Constipation is a common childhood problem, with both somatic and psychological effects. The etiology of paediatric constipation is likely multifactorial, and seldom due to organic pathology. Children benefit from prompt and thorough management of this disorder. The goal of treatment is to produce soft, painless stools and to prevent reaccumulation of feces. Education, behavioural modification, daily maintenance stool softeners and dietary modification are all important components of therapy. Fecal disimpaction may be necessary at the outset of treatment. Investigations are rarely necessary. Polyethylene glycol is a safe, effective and well-tolerated long-term treatment for constipation. Regular follow-up for children with constipation is important. Referral to a gastroenterologist should be made in refractory cases or when there is a suspicion of organic pathology.
PMCID: PMC3225480  PMID: 23204909
Constipation; Encopresis; Laxative; Paediatric
6.  Community-acquired lobar pneumonia in children in the era of universal 7-valent pneumococcal vaccination: a review of clinical presentations and antimicrobial treatment from a Canadian pediatric hospital 
BMC Pediatrics  2012;12:133.
Background
Community-acquired pneumonia (CAP) is a common cause of pediatric admission to hospital. The objectives of this study were twofold: 1) to describe the clinical characteristics of CAP in children admitted to a tertiary care pediatric hospital in the pneumococcal vaccination era and, 2) to examine the antimicrobial selection in hospital and on discharge.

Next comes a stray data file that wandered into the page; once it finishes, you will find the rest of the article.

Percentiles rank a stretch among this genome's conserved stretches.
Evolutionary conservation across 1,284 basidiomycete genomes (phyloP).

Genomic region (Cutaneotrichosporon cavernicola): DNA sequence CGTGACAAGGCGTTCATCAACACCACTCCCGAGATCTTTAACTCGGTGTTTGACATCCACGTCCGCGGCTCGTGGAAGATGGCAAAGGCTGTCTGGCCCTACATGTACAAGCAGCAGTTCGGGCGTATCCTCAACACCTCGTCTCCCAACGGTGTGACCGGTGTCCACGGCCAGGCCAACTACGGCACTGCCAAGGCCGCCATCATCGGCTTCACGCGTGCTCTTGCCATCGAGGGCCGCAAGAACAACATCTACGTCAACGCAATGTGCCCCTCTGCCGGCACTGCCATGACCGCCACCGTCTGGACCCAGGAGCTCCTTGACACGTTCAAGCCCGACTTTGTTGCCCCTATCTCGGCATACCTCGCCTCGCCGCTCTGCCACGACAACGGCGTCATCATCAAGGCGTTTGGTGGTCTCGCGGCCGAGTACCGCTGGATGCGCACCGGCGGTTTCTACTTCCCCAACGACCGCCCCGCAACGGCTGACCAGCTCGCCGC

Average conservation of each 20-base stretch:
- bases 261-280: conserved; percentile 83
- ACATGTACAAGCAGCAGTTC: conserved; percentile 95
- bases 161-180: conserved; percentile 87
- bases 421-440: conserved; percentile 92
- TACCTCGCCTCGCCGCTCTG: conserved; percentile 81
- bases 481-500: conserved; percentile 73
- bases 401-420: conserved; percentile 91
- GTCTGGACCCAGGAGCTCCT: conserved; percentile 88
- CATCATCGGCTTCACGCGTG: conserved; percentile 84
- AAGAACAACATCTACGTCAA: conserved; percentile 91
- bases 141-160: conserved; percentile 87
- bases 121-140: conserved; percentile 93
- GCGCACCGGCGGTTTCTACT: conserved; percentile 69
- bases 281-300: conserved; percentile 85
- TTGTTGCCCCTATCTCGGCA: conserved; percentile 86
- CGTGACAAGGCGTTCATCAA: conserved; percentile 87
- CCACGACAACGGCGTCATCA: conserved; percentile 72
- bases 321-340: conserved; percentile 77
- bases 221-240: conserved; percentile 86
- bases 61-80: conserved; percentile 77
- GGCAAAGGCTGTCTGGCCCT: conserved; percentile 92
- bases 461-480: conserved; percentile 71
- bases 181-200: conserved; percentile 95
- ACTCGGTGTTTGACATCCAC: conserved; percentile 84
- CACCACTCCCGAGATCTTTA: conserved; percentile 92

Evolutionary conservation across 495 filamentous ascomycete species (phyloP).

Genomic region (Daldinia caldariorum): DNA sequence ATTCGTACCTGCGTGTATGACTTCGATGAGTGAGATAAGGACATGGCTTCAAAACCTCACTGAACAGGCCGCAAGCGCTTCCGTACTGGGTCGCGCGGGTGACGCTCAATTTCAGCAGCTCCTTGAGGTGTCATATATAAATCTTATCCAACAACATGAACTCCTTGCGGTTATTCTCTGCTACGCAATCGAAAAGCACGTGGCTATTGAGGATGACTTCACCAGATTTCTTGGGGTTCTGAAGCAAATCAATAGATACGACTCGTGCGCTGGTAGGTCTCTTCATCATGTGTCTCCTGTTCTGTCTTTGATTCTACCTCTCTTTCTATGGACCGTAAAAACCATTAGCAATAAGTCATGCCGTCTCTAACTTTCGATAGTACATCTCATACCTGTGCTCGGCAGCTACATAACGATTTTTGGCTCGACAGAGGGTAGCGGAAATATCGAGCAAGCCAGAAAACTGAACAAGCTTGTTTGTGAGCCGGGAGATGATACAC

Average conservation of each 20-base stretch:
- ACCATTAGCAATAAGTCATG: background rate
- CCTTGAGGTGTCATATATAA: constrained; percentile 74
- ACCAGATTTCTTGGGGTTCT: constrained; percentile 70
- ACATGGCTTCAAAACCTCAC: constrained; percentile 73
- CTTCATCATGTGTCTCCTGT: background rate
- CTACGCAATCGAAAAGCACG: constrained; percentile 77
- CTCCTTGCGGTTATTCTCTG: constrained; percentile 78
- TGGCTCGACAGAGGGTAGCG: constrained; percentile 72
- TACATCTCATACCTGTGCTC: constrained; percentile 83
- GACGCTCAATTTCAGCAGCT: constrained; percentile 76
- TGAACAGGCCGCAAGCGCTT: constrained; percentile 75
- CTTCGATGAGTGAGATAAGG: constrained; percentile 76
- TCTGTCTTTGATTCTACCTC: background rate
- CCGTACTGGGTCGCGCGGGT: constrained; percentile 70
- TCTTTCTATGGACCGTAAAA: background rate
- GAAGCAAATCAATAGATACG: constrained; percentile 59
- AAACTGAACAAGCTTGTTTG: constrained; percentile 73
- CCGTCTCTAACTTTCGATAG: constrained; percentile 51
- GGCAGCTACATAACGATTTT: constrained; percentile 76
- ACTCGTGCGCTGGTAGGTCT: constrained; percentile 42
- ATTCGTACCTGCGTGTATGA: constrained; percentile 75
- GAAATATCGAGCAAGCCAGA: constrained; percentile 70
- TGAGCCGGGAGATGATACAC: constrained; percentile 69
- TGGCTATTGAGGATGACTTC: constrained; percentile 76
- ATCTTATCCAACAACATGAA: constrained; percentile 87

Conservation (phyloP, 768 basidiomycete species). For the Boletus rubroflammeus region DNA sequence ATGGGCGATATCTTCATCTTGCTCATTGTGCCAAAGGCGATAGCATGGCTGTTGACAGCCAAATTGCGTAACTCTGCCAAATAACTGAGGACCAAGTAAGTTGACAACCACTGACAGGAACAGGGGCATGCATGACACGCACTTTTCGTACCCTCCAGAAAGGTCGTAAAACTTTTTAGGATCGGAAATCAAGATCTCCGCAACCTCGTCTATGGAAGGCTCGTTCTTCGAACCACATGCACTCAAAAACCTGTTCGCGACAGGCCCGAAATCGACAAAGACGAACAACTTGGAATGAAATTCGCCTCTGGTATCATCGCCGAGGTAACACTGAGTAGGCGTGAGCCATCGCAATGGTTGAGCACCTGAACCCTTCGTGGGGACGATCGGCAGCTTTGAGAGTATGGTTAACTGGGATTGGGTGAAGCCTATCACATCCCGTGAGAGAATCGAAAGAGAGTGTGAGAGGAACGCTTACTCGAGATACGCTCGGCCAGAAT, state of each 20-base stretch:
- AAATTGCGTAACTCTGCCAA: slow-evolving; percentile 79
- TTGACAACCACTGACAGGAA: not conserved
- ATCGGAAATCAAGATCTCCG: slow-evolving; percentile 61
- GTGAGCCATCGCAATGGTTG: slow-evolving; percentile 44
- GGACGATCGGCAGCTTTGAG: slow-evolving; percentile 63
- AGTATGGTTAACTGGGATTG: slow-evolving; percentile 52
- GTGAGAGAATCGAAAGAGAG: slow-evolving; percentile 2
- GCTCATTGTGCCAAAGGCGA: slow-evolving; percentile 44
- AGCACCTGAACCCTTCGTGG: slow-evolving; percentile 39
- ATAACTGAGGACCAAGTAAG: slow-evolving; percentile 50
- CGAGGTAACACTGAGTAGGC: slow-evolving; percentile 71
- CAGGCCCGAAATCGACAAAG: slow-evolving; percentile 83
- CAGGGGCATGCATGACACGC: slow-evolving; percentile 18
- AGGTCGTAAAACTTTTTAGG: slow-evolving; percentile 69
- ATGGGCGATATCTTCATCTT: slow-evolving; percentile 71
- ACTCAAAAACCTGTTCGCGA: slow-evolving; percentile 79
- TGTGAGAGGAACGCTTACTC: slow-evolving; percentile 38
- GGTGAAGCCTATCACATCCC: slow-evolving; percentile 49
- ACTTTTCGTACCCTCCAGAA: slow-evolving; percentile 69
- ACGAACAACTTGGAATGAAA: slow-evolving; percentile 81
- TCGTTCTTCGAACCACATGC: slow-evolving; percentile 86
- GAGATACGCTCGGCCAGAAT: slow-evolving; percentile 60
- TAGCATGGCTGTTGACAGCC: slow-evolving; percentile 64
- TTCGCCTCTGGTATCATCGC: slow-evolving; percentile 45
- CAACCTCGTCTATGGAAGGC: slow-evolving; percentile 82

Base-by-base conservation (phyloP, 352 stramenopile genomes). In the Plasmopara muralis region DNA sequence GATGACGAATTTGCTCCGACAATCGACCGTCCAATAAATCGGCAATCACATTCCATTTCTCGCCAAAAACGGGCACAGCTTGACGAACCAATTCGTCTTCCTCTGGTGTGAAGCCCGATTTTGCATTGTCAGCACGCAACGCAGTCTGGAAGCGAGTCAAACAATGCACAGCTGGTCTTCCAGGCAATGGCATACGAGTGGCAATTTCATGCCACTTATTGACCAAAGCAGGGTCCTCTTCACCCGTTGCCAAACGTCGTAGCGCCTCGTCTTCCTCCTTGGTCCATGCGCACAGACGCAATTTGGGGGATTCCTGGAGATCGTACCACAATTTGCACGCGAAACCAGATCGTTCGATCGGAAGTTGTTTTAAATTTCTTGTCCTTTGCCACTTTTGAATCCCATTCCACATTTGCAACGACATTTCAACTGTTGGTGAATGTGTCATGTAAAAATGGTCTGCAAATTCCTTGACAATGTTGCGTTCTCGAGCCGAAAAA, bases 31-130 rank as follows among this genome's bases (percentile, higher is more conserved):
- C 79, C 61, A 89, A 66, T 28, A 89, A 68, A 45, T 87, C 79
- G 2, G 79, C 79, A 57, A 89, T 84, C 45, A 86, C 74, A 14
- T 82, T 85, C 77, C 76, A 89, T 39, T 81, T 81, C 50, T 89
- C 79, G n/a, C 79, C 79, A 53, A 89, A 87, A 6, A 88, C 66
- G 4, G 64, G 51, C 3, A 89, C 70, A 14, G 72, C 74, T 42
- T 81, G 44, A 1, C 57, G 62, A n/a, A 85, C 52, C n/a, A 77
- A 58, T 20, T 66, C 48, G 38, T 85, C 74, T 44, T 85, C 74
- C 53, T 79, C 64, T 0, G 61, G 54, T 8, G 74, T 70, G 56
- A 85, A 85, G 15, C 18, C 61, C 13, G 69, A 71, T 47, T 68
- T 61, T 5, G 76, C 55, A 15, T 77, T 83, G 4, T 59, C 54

Methods
A retrospective review of healthy immunocompetent children admitted to a tertiary pediatric hospital from January 2007 to December 2008 with clinical features consistent with pneumonia and a radiographically-confirmed consolidation was performed. Clinical, microbiological and antimicrobial data were collected.
Results
One hundred and thirty-five hospitalized children with pneumonia were evaluated. Mean age at admission was 4.8 years (range 0–17 years). Two thirds of patients had been seen by a physician in the 24 hours prior to presentation; 56 (41.5%) were on antimicrobials at admission. 52 (38.5%) of patients developed an effusion, and 22/52 (42.3%) had pleural fluid sampled. Of 117 children who had specimens (blood/pleural fluid) cultured, 9 (7.7%) had pathogens identified (7 Streptococcus pneumoniae, 1 Group A Streptococcus, and 1 Rhodococcus). 55% of patients received 2 or more antimicrobials in hospital. Cephalosporins were given to 130 patients (96.1%) in hospital. Only 21/126 patients (16.7%) were discharged on amoxicillin. The median length of stay was 3 days (IQR 2–4) for those without effusion and 9 (IQR 5–13) for those with effusion. No deaths were related to pneumonia.
Conclusions
This study provides comprehensive data on the clinical characteristics of hospitalized children with CAP in the pneumococcal 7-valent vaccine era. Empiric antimicrobial choice at our institution is variable, highlighting a need for heightened antimicrobial stewardship.
doi:10.1186/1471-2431-12-133
PMCID: PMC3477073  PMID: 22928588

Results 1-6 (6)